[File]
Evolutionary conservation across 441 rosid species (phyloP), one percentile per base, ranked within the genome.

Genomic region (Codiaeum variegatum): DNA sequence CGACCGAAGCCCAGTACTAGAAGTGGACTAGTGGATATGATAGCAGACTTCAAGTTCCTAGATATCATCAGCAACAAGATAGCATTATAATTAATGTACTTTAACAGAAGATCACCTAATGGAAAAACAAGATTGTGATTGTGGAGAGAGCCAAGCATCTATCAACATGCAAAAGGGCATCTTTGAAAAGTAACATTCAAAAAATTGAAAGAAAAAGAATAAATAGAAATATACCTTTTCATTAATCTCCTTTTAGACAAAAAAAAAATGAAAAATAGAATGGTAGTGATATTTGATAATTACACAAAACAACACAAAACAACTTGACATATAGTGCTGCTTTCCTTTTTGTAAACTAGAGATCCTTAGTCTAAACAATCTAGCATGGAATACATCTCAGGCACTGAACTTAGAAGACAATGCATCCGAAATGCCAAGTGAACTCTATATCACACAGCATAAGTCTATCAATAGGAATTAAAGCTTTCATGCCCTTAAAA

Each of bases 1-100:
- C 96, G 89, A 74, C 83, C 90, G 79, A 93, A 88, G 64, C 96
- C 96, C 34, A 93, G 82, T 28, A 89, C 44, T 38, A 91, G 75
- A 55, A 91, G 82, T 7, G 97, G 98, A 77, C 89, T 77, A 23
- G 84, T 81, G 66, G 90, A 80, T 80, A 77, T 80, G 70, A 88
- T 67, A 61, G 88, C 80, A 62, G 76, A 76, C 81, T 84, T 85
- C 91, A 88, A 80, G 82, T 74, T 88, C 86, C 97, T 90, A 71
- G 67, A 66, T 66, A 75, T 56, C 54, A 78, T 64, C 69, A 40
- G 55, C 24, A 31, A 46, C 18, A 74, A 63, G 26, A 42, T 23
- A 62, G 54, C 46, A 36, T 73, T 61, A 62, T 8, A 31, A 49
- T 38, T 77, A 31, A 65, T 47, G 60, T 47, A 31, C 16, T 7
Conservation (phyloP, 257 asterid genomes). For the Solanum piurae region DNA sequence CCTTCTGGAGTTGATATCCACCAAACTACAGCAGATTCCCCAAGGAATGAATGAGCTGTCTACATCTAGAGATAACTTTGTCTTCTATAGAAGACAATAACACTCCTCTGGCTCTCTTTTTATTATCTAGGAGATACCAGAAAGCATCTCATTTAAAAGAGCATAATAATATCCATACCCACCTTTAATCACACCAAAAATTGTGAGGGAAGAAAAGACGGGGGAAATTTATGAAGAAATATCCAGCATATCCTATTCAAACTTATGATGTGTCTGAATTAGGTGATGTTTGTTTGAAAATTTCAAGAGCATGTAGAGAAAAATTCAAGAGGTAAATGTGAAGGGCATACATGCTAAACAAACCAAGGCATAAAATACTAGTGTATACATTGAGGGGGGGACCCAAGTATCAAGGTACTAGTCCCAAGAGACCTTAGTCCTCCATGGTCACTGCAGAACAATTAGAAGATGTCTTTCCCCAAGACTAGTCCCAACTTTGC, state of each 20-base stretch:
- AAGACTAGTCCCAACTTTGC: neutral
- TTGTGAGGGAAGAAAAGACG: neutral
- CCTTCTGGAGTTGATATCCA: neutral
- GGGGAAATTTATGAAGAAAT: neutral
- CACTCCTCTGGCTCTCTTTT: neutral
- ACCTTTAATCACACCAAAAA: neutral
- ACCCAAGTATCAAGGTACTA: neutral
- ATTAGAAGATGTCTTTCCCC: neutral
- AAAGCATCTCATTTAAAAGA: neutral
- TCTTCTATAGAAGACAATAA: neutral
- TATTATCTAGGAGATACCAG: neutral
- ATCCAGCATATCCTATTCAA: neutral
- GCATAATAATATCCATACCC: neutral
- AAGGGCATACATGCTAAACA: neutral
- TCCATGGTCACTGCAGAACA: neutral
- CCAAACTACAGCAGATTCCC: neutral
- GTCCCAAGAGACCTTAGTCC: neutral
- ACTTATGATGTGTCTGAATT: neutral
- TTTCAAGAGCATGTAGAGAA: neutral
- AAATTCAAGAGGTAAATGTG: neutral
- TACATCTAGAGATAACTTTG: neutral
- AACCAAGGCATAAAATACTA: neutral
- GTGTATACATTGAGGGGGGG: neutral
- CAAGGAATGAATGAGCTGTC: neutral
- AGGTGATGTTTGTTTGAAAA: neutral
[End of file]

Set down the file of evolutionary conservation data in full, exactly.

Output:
Evolutionary conservation across 441 rosid species (phyloP), one percentile per base, ranked within the genome.

Genomic region (Codiaeum variegatum): DNA sequence CGACCGAAGCCCAGTACTAGAAGTGGACTAGTGGATATGATAGCAGACTTCAAGTTCCTAGATATCATCAGCAACAAGATAGCATTATAATTAATGTACTTTAACAGAAGATCACCTAATGGAAAAACAAGATTGTGATTGTGGAGAGAGCCAAGCATCTATCAACATGCAAAAGGGCATCTTTGAAAAGTAACATTCAAAAAATTGAAAGAAAAAGAATAAATAGAAATATACCTTTTCATTAATCTCCTTTTAGACAAAAAAAAAATGAAAAATAGAATGGTAGTGATATTTGATAATTACACAAAACAACACAAAACAACTTGACATATAGTGCTGCTTTCCTTTTTGTAAACTAGAGATCCTTAGTCTAAACAATCTAGCATGGAATACATCTCAGGCACTGAACTTAGAAGACAATGCATCCGAAATGCCAAGTGAACTCTATATCACACAGCATAAGTCTATCAATAGGAATTAAAGCTTTCATGCCCTTAAAA

Each of bases 1-100:
- C 96, G 89, A 74, C 83, C 90, G 79, A 93, A 88, G 64, C 96
- C 96, C 34, A 93, G 82, T 28, A 89, C 44, T 38, A 91, G 75
- A 55, A 91, G 82, T 7, G 97, G 98, A 77, C 89, T 77, A 23
- G 84, T 81, G 66, G 90, A 80, T 80, A 77, T 80, G 70, A 88
- T 67, A 61, G 88, C 80, A 62, G 76, A 76, C 81, T 84, T 85
- C 91, A 88, A 80, G 82, T 74, T 88, C 86, C 97, T 90, A 71
- G 67, A 66, T 66, A 75, T 56, C 54, A 78, T 64, C 69, A 40
- G 55, C 24, A 31, A 46, C 18, A 74, A 63, G 26, A 42, T 23
- A 62, G 54, C 46, A 36, T 73, T 61, A 62, T 8, A 31, A 49
- T 38, T 77, A 31, A 65, T 47, G 60, T 47, A 31, C 16, T 7
Conservation (phyloP, 257 asterid genomes). For the Solanum piurae region DNA sequence CCTTCTGGAGTTGATATCCACCAAACTACAGCAGATTCCCCAAGGAATGAATGAGCTGTCTACATCTAGAGATAACTTTGTCTTCTATAGAAGACAATAACACTCCTCTGGCTCTCTTTTTATTATCTAGGAGATACCAGAAAGCATCTCATTTAAAAGAGCATAATAATATCCATACCCACCTTTAATCACACCAAAAATTGTGAGGGAAGAAAAGACGGGGGAAATTTATGAAGAAATATCCAGCATATCCTATTCAAACTTATGATGTGTCTGAATTAGGTGATGTTTGTTTGAAAATTTCAAGAGCATGTAGAGAAAAATTCAAGAGGTAAATGTGAAGGGCATACATGCTAAACAAACCAAGGCATAAAATACTAGTGTATACATTGAGGGGGGGACCCAAGTATCAAGGTACTAGTCCCAAGAGACCTTAGTCCTCCATGGTCACTGCAGAACAATTAGAAGATGTCTTTCCCCAAGACTAGTCCCAACTTTGC, state of each 20-base stretch:
- AAGACTAGTCCCAACTTTGC: neutral
- TTGTGAGGGAAGAAAAGACG: neutral
- CCTTCTGGAGTTGATATCCA: neutral
- GGGGAAATTTATGAAGAAAT: neutral
- CACTCCTCTGGCTCTCTTTT: neutral
- ACCTTTAATCACACCAAAAA: neutral
- ACCCAAGTATCAAGGTACTA: neutral
- ATTAGAAGATGTCTTTCCCC: neutral
- AAAGCATCTCATTTAAAAGA: neutral
- TCTTCTATAGAAGACAATAA: neutral
- TATTATCTAGGAGATACCAG: neutral
- ATCCAGCATATCCTATTCAA: neutral
- GCATAATAATATCCATACCC: neutral
- AAGGGCATACATGCTAAACA: neutral
- TCCATGGTCACTGCAGAACA: neutral
- CCAAACTACAGCAGATTCCC: neutral
- GTCCCAAGAGACCTTAGTCC: neutral
- ACTTATGATGTGTCTGAATT: neutral
- TTTCAAGAGCATGTAGAGAA: neutral
- AAATTCAAGAGGTAAATGTG: neutral
- TACATCTAGAGATAACTTTG: neutral
- AACCAAGGCATAAAATACTA: neutral
- GTGTATACATTGAGGGGGGG: neutral
- CAAGGAATGAATGAGCTGTC: neutral
- AGGTGATGTTTGTTTGAAAA: neutral